5 Reasons Why Your 2020 Tax Refund May be Delayed
If you are among the approximately 126 million taxpayers who expect to receive a tax refund, you may be anxiously awaiting those funds to be deposited into your bank account or to receive that check in the mail. However, an increased number of taxpayers are finding that their 2020 tax refunds are taking significantly longer than they anticipated. Here are five reasons why you may not have received that anticipated refund just yet.
Reason #1- The IRS is Still Processing 2019 Tax Returns
The Covid-19 pandemic significantly affected the IRS’s ability to process tax returns due to reduced staff, temporary office closures, and a shifting of the IRS’s priorities from tax return processing to issuing stimulus payments. The IRS was already understaffed before the pandemic, to which any taxpayer that has recently tried calling them could likely attest. Given that returns are generally filed and processed in sequence if a 2019 return hasn’t been processed yet, you are not likely to receive your 2020 refund. Albeit frustrating, the reasoning behind it makes sense. If the IRS turns over the 2020 refund to the taxpayer but then finds a significant issue on the 2019 return in which that taxpayer should owe money, the IRS has then lost the ability to offset that 2019 balance against the 2020 refund. To increase the speed in which your return is processed, I recommend e-filing your return in all cases that qualify (which is the overwhelming majority of all tax returns) and filing your return as soon as feasible in the preparation year.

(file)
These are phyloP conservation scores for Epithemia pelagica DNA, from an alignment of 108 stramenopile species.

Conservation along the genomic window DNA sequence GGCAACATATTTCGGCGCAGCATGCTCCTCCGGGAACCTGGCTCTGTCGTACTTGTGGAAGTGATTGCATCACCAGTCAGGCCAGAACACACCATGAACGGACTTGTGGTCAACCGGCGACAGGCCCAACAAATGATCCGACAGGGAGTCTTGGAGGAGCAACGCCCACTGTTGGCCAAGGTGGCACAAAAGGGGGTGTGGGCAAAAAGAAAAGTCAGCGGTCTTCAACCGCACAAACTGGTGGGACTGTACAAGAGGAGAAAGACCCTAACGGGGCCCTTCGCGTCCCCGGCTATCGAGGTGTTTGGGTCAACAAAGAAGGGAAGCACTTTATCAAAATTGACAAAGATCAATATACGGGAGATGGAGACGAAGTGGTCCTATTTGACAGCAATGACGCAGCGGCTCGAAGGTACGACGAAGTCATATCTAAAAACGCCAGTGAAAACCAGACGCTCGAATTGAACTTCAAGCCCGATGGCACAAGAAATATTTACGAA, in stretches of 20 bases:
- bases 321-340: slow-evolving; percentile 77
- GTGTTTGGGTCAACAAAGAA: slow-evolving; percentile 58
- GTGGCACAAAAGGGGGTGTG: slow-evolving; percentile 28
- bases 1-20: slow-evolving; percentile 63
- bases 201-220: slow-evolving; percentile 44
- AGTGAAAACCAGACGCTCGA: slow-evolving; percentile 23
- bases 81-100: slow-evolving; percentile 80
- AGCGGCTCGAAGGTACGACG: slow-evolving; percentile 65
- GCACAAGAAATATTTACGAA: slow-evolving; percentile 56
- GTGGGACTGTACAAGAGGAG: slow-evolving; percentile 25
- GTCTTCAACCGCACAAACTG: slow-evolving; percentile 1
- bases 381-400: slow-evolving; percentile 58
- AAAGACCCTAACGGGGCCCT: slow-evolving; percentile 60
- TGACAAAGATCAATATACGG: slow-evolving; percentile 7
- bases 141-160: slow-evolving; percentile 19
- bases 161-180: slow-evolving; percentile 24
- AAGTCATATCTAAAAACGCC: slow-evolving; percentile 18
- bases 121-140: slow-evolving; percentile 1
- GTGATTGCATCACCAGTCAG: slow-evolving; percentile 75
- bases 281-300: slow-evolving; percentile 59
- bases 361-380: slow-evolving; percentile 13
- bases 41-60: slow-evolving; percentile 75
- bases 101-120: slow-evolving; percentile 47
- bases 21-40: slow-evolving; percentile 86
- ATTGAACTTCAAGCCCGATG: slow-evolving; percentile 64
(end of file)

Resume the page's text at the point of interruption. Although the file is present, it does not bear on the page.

Reason #2- The IRS Has Flagged Your Return for Identity Verification
With identity theft becoming a growing problem in the United States with each passing year, the IRS has been on the losing end by issuing many fraudulently obtained refunds to identity thieves. Oftentimes the IRS has encountered difficulties in clawing that money back from the individuals who perpetrate those frauds. Therefore, in cases where a taxpayer has a significant refund amount, where identity theft concerns have been identified in the past, or where the return may have aspects in common with returns that are highly susceptible to fraud (such as Earned Income Credit and/or Child Tax Credit), the IRS conducts some extra due diligence before issuing those refunds. Generally, the IRS mails a letter to the taxpayer providing them with a phone number to call in order to verify their identity before the refund can be issued. For taxpayers that do not check their mailbox often, even if you use direct deposit, I would highly recommend checking your mail if you are waiting on a tax refund. The IRS may have notified you that they are trying to verify your identity before processing your refund. If you have not received a letter, try using the “Where’s My Refund” tool on IRS.gov to see the status of your outstanding tax refund.
Reason #3- The IRS Has Adjusted Your Tax Return
One of the most common refund delays, for 2020 tax returns specifically, is the refund delay pertaining to the Recovery Rebate Credit, which is the tax return version of the stimulus payments that many taxpayers received in the summer of 2020 (for the first Economic Impact Payment) and/or between December 2020 – February 2021 (for the second Economic Impact Payment). Taxpayers who were shortchanged on either of those first two EIP/stimulus payments are able to claim the Recovery Rebate Credit on their 2020 tax returns. What many taxpayers do not realize, however, is that their 2020 tax transcript shows exactly how much they received as per IRS records. If there is a difference between what you claim you received and what the IRS has on file, your tax refund will be delayed until the error can be straightened out, or the IRS will simply adjust your tax return to the amount that its records show that you are entitled to based on known information. Keep in mind that if your return is adjusted, you are generally allowed to provide information supporting your position, and if the IRS is wrong you are entitled to recoup those funds that were wrongfully withheld (oftentimes with interest). But the process will likely take a while to resolve.
Reason #4- You Filed a Paper Return